An American Indian tribe in Washington state on Monday voted to adopt a new law recognizing same-sex marriage [JURIST news archive]. The law, approved by the Suquamish Tribe [official website] council, extends marriage rights [AP report] to same-sex couples on the tribe's Seattle reservation. The tribe will be permitted to issue marriage licenses to same-sex couples as long as each partner is at least 18 years old and one of the two is a member of the tribe. Same-sex marriage remains illegal in Washington, so the marriages may not be recognized by the state. The vote comes four years after a lesbian tribe member began her campaign for gay marriage on the reservation. The Coquille Indian Tribe in Oregon is the only other American Indian tribe to recognize same-sex marriage.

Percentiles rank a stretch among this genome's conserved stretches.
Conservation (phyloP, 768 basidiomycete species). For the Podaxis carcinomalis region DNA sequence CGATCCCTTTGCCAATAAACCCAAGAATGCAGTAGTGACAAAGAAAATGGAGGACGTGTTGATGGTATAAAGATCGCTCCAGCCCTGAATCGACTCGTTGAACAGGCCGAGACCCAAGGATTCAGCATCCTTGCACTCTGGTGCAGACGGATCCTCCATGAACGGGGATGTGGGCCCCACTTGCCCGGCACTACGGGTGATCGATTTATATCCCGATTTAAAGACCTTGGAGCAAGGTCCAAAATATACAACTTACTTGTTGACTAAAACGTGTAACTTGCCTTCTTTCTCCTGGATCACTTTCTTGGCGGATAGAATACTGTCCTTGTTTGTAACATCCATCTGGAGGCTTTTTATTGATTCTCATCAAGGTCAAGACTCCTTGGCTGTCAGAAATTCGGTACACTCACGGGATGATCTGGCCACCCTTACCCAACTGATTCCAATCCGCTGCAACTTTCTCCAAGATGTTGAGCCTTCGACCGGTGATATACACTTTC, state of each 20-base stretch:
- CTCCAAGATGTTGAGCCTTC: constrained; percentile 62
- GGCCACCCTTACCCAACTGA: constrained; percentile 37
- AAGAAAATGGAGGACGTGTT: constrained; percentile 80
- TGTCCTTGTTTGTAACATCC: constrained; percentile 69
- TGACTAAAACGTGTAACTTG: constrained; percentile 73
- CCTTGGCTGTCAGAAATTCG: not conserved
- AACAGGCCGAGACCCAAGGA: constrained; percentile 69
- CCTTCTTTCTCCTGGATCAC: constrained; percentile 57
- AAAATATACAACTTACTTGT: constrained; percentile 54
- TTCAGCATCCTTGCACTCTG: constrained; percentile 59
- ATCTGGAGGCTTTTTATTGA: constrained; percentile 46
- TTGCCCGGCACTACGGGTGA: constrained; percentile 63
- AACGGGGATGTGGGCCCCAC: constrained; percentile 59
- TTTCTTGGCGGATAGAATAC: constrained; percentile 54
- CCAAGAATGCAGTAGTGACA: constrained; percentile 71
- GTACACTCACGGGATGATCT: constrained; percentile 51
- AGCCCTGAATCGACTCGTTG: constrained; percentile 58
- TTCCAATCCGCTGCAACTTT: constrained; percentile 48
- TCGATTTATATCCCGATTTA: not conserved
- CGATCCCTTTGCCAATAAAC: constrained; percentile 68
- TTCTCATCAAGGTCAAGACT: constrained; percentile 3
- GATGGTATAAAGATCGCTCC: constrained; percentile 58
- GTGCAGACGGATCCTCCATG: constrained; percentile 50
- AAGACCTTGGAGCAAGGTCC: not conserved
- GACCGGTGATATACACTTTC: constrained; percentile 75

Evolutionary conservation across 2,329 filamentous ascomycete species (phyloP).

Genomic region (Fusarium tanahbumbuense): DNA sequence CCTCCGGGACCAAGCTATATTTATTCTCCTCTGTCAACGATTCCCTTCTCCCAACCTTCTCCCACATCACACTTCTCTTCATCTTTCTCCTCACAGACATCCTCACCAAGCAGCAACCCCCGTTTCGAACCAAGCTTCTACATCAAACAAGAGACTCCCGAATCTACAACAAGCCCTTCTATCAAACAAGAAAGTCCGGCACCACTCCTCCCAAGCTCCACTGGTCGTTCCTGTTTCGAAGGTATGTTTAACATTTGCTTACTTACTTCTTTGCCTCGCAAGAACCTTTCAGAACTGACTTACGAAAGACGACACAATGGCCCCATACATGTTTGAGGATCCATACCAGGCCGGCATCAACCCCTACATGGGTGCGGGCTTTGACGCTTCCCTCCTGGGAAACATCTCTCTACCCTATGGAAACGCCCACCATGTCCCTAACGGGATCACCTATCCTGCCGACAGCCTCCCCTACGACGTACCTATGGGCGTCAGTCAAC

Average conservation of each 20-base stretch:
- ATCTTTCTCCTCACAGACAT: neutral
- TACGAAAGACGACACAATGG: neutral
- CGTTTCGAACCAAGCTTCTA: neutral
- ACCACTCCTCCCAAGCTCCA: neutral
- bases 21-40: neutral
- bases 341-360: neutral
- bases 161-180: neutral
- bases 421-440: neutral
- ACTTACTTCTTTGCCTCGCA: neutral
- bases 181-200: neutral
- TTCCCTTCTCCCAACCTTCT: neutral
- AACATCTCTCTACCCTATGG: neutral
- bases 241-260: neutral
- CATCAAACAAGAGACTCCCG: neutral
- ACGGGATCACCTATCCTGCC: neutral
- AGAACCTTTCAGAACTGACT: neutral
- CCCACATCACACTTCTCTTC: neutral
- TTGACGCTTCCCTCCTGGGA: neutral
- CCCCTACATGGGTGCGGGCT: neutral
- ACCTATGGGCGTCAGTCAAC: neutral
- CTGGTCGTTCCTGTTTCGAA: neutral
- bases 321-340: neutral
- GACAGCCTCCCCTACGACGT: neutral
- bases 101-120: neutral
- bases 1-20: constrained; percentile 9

New York began issuing marriage licenses to same-sex couples last week, just one month after Governor Andrew Cuomo (D) [official website] signed the legislation [JURIST report] into law. Same-sex marriage continues to be a controversial and divisive issue through the US, although a recent poll [materials] suggests support for legalization is growing. However, the Minnesota Senate [official website] in May approved [JURIST report] a voter referendum [SF 1308 text] to amend the constitution to ban same-sex marriage. In April, a Montana judge dismissed a lawsuit [JURIST report] that had called for the state to provide legal status to same-sex relationships. Also in April, the Indiana Senate [official website] overwhelmingly approved [JURIST report] an amendment to the state constitution that would ban same-sex marriage or any "substantially similar" status, and the Wyoming Senate [official website] in February approved a bill that would void in Wyoming any same-sex marriages and civil unions [JURIST report] performed in other jurisdictions. In addition to New York, same-sex marriage is currently legal in Massachusetts, Connecticut, Iowa, Vermont, New Hampshire and the District of Columbia [JURIST reports].